Conditions That Cause Esophagus Pain
If you have been experiencing esophagus pain, then you no doubt understand how severe the symptoms can become and the negative impact they can have on your overall quality of life. Pain in the esophagus, not to be confused with pains caused by a sore throat, such as excessive coughing or bronchitis, can be minor or they can be so severe that pain medication is needed to take the edge off.
If you have been experiencing esophagus pain for a while then you’re probably becoming pretty desperate for a cure. –Or perhaps this is a new sensation that you aren’t caring for at all and you’d like to be rid of the pain straight away. Whatever your feelings on the matter, it’s definitely worth looking into the possible causes of esophagus pain so that you can guide yourself in the right direction for treatment. Keep reading to learn about three likely causes of pain in the esophagus.
Acid reflux is the most common form of esophagus pain, and most American adults will experience this sensation at least once in their lives. Acid reflux is a condition in which acid escapes the stomach and makes its way up the esophagus. There are many causes behind acid reflux, and some causes can actually lead to an ongoing condition called gastro-esophageal reflux disease, or GERD.
Before we jump into this head-first, let’s take a minute to refresh our knowledge of the upper digestive system. As you swallow food it travels down your throat, or esophagus, and passes through a tight band of muscles called the lower esophageal sphincter (LES). This sphincter remains tightened most of the time because its job is to keep stomach acid, food, and other bits you might have swallowed from leaving the stomach and reentering the esophagus.
In a perfect world, the LES will only open to allow food and liquids to pass to the stomach or to allow one to vomit. That being said, the human body doesn’t always function properly and more often than not, in cases like this it’s because of what we put into it. Once the food reaches the stomach it is broken down by acid and allowed to pass on to the intestines.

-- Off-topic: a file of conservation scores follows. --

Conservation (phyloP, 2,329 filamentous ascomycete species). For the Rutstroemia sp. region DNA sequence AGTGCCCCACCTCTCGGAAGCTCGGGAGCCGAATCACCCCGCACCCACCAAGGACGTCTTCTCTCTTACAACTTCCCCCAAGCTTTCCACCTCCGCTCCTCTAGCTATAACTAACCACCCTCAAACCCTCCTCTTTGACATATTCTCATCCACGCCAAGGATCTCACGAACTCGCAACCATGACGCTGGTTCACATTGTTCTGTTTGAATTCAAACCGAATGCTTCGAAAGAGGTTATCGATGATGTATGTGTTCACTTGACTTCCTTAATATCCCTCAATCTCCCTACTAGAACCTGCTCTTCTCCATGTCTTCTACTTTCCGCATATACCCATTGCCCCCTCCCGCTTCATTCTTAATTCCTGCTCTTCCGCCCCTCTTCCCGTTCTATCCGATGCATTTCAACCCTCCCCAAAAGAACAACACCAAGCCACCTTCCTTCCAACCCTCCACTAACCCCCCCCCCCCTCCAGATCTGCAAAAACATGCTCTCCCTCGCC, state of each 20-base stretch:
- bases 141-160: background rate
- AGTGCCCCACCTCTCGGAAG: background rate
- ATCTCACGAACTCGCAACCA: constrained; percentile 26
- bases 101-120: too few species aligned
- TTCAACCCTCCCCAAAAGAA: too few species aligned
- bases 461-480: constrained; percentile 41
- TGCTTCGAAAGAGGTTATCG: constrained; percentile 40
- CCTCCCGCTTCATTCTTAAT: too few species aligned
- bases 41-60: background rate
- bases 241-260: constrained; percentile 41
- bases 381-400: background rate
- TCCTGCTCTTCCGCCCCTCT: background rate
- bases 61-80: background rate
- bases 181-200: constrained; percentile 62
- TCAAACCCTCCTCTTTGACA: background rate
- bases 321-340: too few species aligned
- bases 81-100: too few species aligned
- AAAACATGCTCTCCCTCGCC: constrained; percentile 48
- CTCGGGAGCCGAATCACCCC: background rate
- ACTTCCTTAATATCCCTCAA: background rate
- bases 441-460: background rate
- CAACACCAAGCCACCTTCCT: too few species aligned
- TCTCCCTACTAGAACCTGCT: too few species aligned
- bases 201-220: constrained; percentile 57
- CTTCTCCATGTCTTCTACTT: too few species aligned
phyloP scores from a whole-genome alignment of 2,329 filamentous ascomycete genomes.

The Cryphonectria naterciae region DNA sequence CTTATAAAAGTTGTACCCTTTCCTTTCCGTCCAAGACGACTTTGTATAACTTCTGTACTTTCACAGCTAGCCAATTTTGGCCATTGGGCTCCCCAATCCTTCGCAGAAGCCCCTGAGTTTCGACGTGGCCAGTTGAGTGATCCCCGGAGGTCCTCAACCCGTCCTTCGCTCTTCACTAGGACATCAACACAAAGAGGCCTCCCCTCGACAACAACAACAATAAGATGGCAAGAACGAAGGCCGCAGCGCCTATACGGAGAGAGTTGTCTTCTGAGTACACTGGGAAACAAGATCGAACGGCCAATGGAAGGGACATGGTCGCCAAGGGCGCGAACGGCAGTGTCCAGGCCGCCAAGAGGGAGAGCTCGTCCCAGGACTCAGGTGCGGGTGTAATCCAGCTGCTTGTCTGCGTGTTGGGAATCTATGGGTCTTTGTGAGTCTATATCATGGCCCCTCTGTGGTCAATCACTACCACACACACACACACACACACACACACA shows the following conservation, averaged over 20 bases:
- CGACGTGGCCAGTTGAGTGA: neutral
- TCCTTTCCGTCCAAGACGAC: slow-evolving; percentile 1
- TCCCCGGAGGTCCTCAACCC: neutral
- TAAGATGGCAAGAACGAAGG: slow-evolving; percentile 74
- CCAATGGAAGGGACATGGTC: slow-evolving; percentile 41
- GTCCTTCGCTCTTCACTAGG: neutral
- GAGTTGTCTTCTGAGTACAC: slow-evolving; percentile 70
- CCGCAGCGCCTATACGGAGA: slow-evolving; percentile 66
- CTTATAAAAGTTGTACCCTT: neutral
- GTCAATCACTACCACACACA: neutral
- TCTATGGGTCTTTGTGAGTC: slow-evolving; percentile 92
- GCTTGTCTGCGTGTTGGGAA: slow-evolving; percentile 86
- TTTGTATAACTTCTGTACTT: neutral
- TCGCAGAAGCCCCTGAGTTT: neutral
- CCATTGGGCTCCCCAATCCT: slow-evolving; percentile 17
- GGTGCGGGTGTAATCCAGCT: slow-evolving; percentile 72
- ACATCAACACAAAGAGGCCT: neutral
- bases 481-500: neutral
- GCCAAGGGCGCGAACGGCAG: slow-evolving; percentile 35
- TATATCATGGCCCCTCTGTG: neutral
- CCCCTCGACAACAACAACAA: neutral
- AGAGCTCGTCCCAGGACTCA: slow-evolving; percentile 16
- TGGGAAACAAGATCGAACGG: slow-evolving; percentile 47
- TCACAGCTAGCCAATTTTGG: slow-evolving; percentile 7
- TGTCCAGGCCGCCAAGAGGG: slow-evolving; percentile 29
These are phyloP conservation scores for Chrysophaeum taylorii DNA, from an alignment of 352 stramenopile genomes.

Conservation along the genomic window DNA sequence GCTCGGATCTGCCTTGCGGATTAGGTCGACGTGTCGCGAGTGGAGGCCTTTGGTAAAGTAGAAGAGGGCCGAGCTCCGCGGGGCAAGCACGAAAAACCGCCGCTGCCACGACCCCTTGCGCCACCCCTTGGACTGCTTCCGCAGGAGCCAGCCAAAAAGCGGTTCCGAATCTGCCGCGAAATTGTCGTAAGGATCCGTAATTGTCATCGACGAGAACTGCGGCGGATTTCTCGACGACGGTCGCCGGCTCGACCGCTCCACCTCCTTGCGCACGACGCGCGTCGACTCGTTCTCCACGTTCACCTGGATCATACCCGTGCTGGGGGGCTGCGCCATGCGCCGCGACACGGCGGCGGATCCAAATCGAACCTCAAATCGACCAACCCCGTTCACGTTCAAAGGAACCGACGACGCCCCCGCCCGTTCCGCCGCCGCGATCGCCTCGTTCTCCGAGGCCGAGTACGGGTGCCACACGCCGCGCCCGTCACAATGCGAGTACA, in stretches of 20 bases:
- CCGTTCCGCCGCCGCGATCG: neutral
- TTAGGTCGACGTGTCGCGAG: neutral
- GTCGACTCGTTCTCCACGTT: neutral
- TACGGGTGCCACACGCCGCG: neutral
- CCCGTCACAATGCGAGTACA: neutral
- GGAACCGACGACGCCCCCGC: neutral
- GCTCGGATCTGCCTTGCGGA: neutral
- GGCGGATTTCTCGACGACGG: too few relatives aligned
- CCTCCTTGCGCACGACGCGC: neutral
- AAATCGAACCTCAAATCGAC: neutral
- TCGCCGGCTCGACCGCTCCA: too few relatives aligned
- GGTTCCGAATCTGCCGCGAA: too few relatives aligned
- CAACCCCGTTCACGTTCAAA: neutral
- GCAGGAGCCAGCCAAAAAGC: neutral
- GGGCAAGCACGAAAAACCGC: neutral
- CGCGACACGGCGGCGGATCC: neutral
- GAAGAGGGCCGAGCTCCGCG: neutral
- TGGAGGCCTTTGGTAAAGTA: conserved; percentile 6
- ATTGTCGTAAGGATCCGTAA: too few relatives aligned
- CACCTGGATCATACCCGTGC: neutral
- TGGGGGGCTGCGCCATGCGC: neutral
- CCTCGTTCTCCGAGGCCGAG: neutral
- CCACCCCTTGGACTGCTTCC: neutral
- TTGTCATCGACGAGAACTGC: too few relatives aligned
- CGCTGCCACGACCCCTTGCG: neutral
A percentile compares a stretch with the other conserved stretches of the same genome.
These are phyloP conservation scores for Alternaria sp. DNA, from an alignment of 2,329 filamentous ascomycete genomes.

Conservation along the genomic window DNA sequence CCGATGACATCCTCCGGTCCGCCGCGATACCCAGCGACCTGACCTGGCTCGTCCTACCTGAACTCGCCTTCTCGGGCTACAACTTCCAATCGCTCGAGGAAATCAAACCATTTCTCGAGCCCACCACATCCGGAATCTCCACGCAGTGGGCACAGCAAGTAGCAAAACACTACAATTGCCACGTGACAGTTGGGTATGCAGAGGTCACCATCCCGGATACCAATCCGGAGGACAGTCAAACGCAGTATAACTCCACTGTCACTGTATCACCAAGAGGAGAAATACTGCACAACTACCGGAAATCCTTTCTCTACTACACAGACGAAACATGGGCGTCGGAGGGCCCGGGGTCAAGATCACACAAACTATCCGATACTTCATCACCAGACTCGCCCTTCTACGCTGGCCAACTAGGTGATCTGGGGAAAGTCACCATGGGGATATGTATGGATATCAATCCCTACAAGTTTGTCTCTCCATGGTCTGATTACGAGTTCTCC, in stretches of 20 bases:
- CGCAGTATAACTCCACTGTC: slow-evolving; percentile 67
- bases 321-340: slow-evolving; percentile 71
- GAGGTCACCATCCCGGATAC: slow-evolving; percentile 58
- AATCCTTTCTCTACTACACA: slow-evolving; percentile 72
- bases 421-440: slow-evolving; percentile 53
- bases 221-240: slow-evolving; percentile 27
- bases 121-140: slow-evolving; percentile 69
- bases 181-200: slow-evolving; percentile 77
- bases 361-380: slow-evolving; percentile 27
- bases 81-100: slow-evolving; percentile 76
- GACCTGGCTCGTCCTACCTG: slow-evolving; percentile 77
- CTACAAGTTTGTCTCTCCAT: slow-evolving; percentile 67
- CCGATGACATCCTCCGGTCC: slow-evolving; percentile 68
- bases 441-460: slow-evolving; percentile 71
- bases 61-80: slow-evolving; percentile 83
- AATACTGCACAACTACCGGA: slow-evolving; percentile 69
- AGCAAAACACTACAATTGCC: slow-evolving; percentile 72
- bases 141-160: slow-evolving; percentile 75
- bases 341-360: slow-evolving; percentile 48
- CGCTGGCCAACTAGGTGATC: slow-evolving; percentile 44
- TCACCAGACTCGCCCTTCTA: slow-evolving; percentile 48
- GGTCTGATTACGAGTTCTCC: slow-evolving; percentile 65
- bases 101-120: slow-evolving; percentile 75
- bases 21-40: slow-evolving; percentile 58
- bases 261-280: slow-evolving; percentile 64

With acid reflux, something triggers or forces the LES to relax which allows bile to shoot up into the esophagus. This occurs in the form of a burning pain in the middle of the chest which soon moves up the entire esophagus. For some, the feeling is a cold-burn while for others it is general pain and discomfort of the chest that can even be topped off with the occasion “spit up” (bile).
General acid reflux can be treated with over the counter antacid products or you can treat the symptoms yourself by drinking a glass of fat-free milk or dissolving a heaping spoonful of baking soda into a glass of water and drinking the tonic quickly.
Esophagitis – Esophagus Pain
Esophagitis is another possible cause of esophagus pain. Esophagitis is less common than acid reflux, but it’s definitely still worth considering—especially if you are confident about ruling out acid reflux. Esophagitis is a condition in which the esophagus becomes inflamed.
Speaking from a biological sense, the process of inflammation is actually quite impressive; it is a physical response to something that has caught the attention of the immune system and is characterized by swelling, redness, and tenderness of the affected tissues.
Inflammation can be caused by a number of things, such as the presence of bacteria, a scratch or similar wound, and even an allergen. The symptoms associated with esophagitis include coughing spells, trouble swallowing or feeling as though you are swallowing around something, roughened voice, and pain while swallowing or speaking.
Factors that can increase one’s chances of developing esophageal inflammation are alcohol, smoking, “dry swallowing” pills, acid reflux, and frequent vomiting. Inflammation will usually clear up without formal treatment but you can certainly speed up the process and regain some comfort by taking an anti-inflammatory medication such as ibuprofen.
The term “esophageal spasm” sounds very uncomfortable, and in most cases the reality of the condition isn’t very far from this assumption. Your esophagus is made up of different types of tissues, some of which are smooth muscles. Just like the other muscles in your body, they typically contract and relax with ease and sometimes involuntarily.
Certain situations, such as anxiety or stress, can cause the muscles to contract involuntarily—which is known as a spasm. A spasm of the esophagus can occur randomly or as several spasms in a short period of time. The pain associated with esophageal spasms is actually quite severe and is likened to strong chest pain that spread out towards the arms and even the neck and back.
Esophageal spasms are pretty uncommon and although they can occur as a standalone condition, it is more often the result of another underlying condition, such as GERD, anxiety disorders, depression, and disorders that are specific to the lower esophageal sphincter.
Treating esophageal spasms is fairly easy, but finding the cause behind this symptom can be a bit more difficult. Try to cut out smoking and excessive alcohol consumption whenever possible, lower your stress, and be proactive about controlling GERD to reduce acid reflux flare-ups.